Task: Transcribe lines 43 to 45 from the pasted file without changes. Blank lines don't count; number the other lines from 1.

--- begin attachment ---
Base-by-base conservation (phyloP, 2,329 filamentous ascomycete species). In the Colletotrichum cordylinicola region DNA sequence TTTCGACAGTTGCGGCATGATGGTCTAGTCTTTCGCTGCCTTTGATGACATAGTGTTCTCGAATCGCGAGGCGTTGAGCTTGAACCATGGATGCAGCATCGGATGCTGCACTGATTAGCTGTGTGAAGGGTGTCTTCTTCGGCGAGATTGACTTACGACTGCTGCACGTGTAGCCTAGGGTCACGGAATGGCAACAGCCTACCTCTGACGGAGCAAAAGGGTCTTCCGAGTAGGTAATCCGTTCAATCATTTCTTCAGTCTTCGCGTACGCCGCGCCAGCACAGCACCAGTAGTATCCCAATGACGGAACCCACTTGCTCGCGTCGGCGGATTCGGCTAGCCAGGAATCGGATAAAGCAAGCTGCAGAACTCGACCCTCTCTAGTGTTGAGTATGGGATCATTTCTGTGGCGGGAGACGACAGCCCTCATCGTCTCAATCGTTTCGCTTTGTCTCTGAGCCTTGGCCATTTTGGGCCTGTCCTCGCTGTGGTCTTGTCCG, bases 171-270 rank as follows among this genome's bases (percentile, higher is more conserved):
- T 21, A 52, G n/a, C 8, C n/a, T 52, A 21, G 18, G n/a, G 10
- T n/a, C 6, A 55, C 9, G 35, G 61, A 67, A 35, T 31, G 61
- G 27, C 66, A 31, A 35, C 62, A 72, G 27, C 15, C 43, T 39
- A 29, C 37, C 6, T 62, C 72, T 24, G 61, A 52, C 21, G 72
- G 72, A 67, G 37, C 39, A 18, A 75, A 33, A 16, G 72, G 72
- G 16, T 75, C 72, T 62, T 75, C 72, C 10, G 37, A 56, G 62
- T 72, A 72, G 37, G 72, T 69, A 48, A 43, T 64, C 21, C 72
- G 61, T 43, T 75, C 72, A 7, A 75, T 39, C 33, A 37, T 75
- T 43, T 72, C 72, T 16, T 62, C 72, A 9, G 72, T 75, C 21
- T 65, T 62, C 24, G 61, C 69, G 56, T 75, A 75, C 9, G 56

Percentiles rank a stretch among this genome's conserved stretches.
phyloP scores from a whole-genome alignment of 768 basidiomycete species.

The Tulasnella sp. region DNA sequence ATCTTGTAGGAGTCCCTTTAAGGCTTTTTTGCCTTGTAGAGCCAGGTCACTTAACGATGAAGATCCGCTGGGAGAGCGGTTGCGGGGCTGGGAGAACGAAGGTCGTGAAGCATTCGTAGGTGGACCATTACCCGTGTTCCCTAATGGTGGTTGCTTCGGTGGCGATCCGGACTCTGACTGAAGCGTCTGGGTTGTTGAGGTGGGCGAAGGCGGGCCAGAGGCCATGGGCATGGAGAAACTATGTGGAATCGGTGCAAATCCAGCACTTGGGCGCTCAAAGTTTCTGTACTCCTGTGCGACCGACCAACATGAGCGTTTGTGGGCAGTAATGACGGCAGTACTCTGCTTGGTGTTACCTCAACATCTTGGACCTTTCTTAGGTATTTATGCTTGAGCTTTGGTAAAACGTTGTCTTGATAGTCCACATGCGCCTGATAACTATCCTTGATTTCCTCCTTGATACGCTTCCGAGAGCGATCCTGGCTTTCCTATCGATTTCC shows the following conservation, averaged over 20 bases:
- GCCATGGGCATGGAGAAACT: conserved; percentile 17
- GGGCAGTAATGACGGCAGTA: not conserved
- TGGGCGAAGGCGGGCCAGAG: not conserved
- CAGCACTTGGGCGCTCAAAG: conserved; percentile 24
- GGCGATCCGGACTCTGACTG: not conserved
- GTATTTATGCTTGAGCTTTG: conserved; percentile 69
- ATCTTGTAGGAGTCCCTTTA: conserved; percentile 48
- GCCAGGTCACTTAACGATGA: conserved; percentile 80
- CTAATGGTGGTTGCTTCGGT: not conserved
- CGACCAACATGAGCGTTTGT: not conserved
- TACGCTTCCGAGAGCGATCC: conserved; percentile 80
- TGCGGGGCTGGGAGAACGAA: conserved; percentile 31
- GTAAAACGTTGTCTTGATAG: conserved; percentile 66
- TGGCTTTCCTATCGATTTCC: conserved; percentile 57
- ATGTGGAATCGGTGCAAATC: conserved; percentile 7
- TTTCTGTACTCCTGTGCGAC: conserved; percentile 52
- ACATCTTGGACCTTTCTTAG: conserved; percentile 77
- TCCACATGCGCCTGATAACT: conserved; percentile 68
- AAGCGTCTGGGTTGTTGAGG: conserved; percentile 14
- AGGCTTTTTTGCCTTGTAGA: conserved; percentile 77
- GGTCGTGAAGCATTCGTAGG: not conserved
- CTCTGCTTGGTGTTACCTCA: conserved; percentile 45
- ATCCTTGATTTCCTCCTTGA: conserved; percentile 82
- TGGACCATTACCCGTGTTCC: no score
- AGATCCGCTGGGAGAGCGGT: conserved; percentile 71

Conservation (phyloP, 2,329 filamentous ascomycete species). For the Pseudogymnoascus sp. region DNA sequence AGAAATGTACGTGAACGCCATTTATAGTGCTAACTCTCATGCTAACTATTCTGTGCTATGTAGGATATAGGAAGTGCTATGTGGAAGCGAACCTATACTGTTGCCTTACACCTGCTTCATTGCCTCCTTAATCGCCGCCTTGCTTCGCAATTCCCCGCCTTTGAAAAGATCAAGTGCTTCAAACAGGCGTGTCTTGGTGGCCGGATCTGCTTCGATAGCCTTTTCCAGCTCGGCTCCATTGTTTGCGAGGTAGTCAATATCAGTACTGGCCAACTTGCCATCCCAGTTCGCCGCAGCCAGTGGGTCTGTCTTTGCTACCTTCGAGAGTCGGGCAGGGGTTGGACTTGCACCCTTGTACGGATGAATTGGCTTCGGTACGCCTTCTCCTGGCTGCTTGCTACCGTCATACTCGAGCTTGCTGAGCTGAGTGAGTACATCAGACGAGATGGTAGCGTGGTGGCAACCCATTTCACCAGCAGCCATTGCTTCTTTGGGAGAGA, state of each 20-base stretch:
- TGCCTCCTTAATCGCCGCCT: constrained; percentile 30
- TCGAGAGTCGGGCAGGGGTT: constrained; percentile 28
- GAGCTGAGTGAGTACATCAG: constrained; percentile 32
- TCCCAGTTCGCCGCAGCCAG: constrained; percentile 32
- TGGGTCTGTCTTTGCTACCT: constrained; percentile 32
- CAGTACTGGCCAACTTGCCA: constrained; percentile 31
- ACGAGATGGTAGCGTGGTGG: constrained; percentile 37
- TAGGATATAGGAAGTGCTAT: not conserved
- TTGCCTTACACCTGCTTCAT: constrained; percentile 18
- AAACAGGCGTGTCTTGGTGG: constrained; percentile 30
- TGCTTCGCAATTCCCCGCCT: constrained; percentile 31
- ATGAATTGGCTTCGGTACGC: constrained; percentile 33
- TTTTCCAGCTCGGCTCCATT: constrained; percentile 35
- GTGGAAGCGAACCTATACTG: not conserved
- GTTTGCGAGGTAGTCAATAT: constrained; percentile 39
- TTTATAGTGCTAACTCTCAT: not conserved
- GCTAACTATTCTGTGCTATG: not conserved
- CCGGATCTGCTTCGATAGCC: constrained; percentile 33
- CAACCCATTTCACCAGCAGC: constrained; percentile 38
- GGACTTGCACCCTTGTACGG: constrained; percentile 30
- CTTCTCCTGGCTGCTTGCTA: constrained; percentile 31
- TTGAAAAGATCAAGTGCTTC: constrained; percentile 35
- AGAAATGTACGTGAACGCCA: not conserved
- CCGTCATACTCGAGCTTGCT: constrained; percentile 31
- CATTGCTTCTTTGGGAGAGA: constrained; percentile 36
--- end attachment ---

- GAGCTGAGTGAGTACATCAG: constrained; percentile 32
- TCCCAGTTCGCCGCAGCCAG: constrained; percentile 32
- TGGGTCTGTCTTTGCTACCT: constrained; percentile 32